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Byland Abbey: Location

Byland Abbey: History
Later Middle Ages

Byland Abbey: Buildings
Chapter House
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Day Room
Lay Brothers' Range

Byland Abbey: Lands

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A seal from Byland
© Public Record Office
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A seal from Byland

In the later Middle Ages, Byland was dogged by growing demands from the State, the Church and the Order, and also the ravages of warfare. The Scots’ attempt to secure an independent kingdom had serious consequences for the religious houses in the North of England, which were looted, pillaged and destroyed by the Scots invaders. The severity of the situation intensified in June 1314, following Robert the Bruce’s victory over the English at Bannockburn. The North of England now lay defenceless, and in November 1314, the abbot of Byland received notification from the archbishop of York and the bishop of Durham of the imminence of a Scots’ invasion. They requested that he, along with the abbots of Fountains, Rievaulx, Furness, Selby and St Mary’s, York, attend a council in York the following January, to decide on a plan of action.(64) Fountains and Jervaulx suffered considerable damage in 1318/19 but Rievaulx and Byland were more directly affected in 1322, when the Scots invaded on two occasions and the Battle of Byland was fought on Blackhow Moor, to the north of Byland. In October 1322, the earl of Richmond was captured by the Scots invaders, and when news of this reached the ears of Edward II (1307-1327), he fled from his refuge at Rievaulx Abbey, leaving behind him the royal plate.(65) The Scots subsequently raided the monastery and seized the royal treasure. In 1344 Byland received permission to appropriate the church at Rillington, in recognition of the damage they had suffered from the Scots ’ invasions.(66)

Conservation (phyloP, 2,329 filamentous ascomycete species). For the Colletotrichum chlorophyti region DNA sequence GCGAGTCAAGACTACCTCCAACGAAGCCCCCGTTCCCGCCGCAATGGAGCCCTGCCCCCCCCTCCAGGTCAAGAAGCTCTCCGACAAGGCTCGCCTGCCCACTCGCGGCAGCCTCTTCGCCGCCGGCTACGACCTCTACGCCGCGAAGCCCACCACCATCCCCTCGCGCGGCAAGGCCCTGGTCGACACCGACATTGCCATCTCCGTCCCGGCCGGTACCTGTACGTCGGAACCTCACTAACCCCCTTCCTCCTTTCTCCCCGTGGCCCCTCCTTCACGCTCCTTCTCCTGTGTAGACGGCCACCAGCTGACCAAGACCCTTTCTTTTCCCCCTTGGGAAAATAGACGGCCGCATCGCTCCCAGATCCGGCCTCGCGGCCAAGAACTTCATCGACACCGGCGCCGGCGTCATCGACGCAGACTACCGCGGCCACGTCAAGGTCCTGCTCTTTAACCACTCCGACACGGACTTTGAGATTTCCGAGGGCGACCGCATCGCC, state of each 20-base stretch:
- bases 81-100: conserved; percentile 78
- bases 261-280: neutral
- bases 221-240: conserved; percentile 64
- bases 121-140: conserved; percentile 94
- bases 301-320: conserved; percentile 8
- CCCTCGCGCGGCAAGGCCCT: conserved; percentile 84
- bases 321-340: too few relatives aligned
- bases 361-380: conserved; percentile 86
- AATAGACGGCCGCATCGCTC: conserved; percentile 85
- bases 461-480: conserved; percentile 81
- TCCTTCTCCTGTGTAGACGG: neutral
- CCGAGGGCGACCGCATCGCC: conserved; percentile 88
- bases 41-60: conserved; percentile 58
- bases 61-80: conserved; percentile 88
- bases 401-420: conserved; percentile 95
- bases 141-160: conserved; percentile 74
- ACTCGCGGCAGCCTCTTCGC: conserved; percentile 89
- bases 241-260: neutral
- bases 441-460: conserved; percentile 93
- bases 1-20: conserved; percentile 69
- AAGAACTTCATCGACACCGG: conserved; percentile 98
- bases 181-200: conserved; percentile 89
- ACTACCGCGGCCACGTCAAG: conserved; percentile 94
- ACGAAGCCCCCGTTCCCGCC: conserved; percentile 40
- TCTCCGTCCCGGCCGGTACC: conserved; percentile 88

A chicken-hearted king
When this became known to the king of England, who was then in Rievaulx Abbey he, being ever chicken-hearted and luckless in war and having already fled in fear from them [the Scots] in Scotland, now took flight in England, leaving behind him in the monastery in his haste his silver plate and much treasure. Then the Scots, arriving immediately after, seized it all and plundered the monastery and then marched on to the Wolds …
[The Chronicle of Lanercost, p. 240].

The abbot of Byland was amongst those summoned to attend the trial of the Templars in the North, which was held at St Peter’s, York, in May 1311.(67) The commission was at first divided as to what should be done with the twenty-four Templars, but eventually agreed that they ought to be absolved and dispersed amongst various religious houses, where each would be received as a guest. It seems that Byland was allocated a Templar and, no doubt, like its fellow Cistercians, the community regarded this newcomer with hostility.(68)

Growing demands from the Church, the State and the Order meant that the community at times faced conflicting loyalties. In 1300 the abbots of Byland and Kirkstall were formally absolved by the archbishop of York for blatantly disregarding papal legislation and paying subsidies to the king.(69)

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